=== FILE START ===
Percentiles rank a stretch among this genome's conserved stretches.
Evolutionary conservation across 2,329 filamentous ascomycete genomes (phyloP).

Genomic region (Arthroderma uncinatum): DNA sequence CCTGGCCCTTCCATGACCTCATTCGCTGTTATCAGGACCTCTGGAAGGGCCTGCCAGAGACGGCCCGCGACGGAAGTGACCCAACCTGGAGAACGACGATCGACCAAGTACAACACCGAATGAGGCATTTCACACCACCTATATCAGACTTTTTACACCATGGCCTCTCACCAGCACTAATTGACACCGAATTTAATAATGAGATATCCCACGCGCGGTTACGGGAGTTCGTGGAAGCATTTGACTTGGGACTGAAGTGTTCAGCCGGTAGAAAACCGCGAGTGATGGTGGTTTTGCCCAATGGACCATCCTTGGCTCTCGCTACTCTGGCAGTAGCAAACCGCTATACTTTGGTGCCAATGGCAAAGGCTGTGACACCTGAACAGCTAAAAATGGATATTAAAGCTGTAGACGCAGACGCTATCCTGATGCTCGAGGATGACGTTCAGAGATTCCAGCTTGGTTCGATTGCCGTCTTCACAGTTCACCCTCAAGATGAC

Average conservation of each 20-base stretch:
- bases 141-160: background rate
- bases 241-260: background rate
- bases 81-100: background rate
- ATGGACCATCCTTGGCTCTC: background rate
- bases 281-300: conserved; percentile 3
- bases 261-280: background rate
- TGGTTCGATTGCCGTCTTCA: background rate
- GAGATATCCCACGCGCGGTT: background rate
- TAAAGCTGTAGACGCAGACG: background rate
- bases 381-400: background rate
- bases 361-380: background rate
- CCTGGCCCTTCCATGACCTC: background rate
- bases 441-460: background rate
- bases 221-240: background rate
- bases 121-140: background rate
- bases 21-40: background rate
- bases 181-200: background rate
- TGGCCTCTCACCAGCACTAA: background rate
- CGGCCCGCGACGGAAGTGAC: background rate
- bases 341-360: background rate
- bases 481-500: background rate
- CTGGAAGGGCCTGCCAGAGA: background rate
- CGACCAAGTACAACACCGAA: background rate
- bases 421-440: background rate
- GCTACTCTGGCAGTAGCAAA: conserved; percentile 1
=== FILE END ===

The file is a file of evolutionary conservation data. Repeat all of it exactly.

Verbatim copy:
Percentiles rank a stretch among this genome's conserved stretches.
Evolutionary conservation across 2,329 filamentous ascomycete genomes (phyloP).

Genomic region (Arthroderma uncinatum): DNA sequence CCTGGCCCTTCCATGACCTCATTCGCTGTTATCAGGACCTCTGGAAGGGCCTGCCAGAGACGGCCCGCGACGGAAGTGACCCAACCTGGAGAACGACGATCGACCAAGTACAACACCGAATGAGGCATTTCACACCACCTATATCAGACTTTTTACACCATGGCCTCTCACCAGCACTAATTGACACCGAATTTAATAATGAGATATCCCACGCGCGGTTACGGGAGTTCGTGGAAGCATTTGACTTGGGACTGAAGTGTTCAGCCGGTAGAAAACCGCGAGTGATGGTGGTTTTGCCCAATGGACCATCCTTGGCTCTCGCTACTCTGGCAGTAGCAAACCGCTATACTTTGGTGCCAATGGCAAAGGCTGTGACACCTGAACAGCTAAAAATGGATATTAAAGCTGTAGACGCAGACGCTATCCTGATGCTCGAGGATGACGTTCAGAGATTCCAGCTTGGTTCGATTGCCGTCTTCACAGTTCACCCTCAAGATGAC

Average conservation of each 20-base stretch:
- bases 141-160: background rate
- bases 241-260: background rate
- bases 81-100: background rate
- ATGGACCATCCTTGGCTCTC: background rate
- bases 281-300: conserved; percentile 3
- bases 261-280: background rate
- TGGTTCGATTGCCGTCTTCA: background rate
- GAGATATCCCACGCGCGGTT: background rate
- TAAAGCTGTAGACGCAGACG: background rate
- bases 381-400: background rate
- bases 361-380: background rate
- CCTGGCCCTTCCATGACCTC: background rate
- bases 441-460: background rate
- bases 221-240: background rate
- bases 121-140: background rate
- bases 21-40: background rate
- bases 181-200: background rate
- TGGCCTCTCACCAGCACTAA: background rate
- CGGCCCGCGACGGAAGTGAC: background rate
- bases 341-360: background rate
- bases 481-500: background rate
- CTGGAAGGGCCTGCCAGAGA: background rate
- CGACCAAGTACAACACCGAA: background rate
- bases 421-440: background rate
- GCTACTCTGGCAGTAGCAAA: conserved; percentile 1